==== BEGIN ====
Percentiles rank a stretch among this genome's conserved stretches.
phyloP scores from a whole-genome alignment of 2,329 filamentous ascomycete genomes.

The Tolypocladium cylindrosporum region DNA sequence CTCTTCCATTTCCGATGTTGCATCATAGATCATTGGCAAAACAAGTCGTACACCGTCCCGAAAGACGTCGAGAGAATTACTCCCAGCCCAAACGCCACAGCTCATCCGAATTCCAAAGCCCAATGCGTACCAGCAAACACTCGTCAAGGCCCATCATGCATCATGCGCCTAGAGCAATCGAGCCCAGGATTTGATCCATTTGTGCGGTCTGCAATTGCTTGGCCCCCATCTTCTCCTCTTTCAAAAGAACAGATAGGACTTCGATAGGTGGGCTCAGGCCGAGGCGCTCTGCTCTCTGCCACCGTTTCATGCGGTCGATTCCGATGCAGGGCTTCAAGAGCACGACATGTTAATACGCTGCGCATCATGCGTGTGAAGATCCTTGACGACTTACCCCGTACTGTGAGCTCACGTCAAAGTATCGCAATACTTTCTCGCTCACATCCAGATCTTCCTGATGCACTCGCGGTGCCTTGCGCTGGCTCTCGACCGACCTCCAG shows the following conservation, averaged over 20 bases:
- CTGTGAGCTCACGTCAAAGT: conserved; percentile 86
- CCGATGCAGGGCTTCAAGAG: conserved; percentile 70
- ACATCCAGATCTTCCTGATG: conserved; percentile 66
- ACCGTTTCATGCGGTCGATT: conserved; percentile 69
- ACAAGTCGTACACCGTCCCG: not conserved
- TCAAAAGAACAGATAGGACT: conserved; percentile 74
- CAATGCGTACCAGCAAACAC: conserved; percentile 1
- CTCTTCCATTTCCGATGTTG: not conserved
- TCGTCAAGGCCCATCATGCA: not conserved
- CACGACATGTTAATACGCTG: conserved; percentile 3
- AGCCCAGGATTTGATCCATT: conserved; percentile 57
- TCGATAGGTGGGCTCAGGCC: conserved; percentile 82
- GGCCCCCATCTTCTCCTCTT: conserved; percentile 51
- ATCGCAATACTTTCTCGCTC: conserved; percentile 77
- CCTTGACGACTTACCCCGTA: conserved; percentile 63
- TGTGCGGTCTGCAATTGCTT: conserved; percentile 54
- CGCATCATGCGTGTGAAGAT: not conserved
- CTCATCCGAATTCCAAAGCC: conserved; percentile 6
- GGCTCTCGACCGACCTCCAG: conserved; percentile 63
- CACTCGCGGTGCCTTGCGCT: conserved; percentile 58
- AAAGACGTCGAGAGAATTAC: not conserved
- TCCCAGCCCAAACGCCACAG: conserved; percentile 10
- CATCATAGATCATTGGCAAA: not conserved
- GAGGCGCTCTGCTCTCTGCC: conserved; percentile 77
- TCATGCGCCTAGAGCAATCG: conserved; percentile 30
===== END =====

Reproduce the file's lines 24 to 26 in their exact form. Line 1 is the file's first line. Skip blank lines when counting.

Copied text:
- AAAGACGTCGAGAGAATTAC: not conserved
- TCCCAGCCCAAACGCCACAG: conserved; percentile 10
- CATCATAGATCATTGGCAAA: not conserved